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  • An inspirational stretch of southern coastline reveals clusters of tiny, colorful villages clinging to cliffs perched high above a dazzling sea.

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  • The milk is sucked into the clusters in an action similar to the suckling calf 's.

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  • This windscreen plunges down to the bonnet meeting the wide grille with the Citroen emblem firmly embalmed which those lovely teardrop light clusters flank.

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  • Lexical gapfill puzzles to promote learning of word groups associated by common setting or situation (thematic clusters).

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  • This provided the first rationale for the unique absence of specific malonyl transferase genes in Type II clusters.

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  • Clusters have a downside that goes beyond trespass on green land.

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  • In this case, Wachs chose to use titanium compounds to tailor the electron density of clusters of vanadium oxide on a silica support.

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  • Badami, a workaday country town, sits beside a picturesque lake close to clusters of remarkable ancient temples.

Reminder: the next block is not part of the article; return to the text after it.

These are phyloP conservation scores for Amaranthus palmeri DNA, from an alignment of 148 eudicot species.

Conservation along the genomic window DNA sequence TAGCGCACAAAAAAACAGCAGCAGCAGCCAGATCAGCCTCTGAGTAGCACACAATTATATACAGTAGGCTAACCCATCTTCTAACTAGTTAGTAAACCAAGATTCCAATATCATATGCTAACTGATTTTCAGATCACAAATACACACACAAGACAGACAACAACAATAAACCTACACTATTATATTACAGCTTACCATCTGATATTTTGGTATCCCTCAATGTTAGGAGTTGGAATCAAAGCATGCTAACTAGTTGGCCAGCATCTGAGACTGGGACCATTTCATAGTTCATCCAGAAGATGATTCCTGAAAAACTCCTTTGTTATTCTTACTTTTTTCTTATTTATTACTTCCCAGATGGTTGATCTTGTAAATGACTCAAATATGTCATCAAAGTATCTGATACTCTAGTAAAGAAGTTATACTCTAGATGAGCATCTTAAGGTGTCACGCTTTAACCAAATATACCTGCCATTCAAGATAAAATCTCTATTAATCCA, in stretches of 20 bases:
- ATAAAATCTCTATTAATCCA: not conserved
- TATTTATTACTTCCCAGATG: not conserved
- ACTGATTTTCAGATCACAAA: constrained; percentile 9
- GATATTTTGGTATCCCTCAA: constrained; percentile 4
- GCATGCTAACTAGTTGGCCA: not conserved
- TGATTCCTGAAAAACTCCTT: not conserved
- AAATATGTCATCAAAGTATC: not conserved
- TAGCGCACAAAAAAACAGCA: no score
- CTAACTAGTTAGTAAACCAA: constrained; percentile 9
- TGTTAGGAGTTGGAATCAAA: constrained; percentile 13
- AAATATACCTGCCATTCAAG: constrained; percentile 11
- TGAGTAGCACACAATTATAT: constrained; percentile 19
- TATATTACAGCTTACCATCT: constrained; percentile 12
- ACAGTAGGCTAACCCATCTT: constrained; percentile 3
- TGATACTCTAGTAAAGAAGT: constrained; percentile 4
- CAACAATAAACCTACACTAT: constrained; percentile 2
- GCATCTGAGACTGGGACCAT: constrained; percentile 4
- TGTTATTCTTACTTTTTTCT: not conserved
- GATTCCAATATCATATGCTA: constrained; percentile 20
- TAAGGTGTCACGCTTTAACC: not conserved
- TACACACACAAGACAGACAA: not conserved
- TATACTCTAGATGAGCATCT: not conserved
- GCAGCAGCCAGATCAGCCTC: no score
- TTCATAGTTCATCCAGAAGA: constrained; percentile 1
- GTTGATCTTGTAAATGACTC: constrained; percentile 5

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  • Workstation clusters reserved for teaching classes are clearly identified by notices at the end of each bench.

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  • Most theoretical calculations have been carried out on representative portions of the zeolite framework called clusters.

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  • At the other end of the spectrum, large wind turbines can produce great amounts of electricity and are often set up in clusters known as wind farms.

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  • Even though these little berries, which grow in large clusters, look appealing, they are not eaten raw.

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  • The berries, or dupes as they are called, grow in grape-like clusters.

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  • Freckles are concentrated clusters of melanin, the pigment that colors human skin.

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  • Like other types of strawberry plants, they grow on plants low to the ground and are often found in clusters since strawberries spread through runners, which create more plants.

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  • The tree can grow up to 50 feet tall and produces flower clusters on the ends of its open branches.

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  • Small clusters of nuts randomly placed throughout the wreath then topped with glittering berries and a cross-bones twig effect is very pretty.

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  • They offer a range of affordable wall mirrors with inventive designs, from clusters of small circular mirrors grouped together to embossed mirrors with a colorful patchwork frame design.

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  • Combining individual scents to create an aurora of feeling, this cologne expresses smell clusters as aromas resembling the tropical beach air, coolness and the essence of a home run.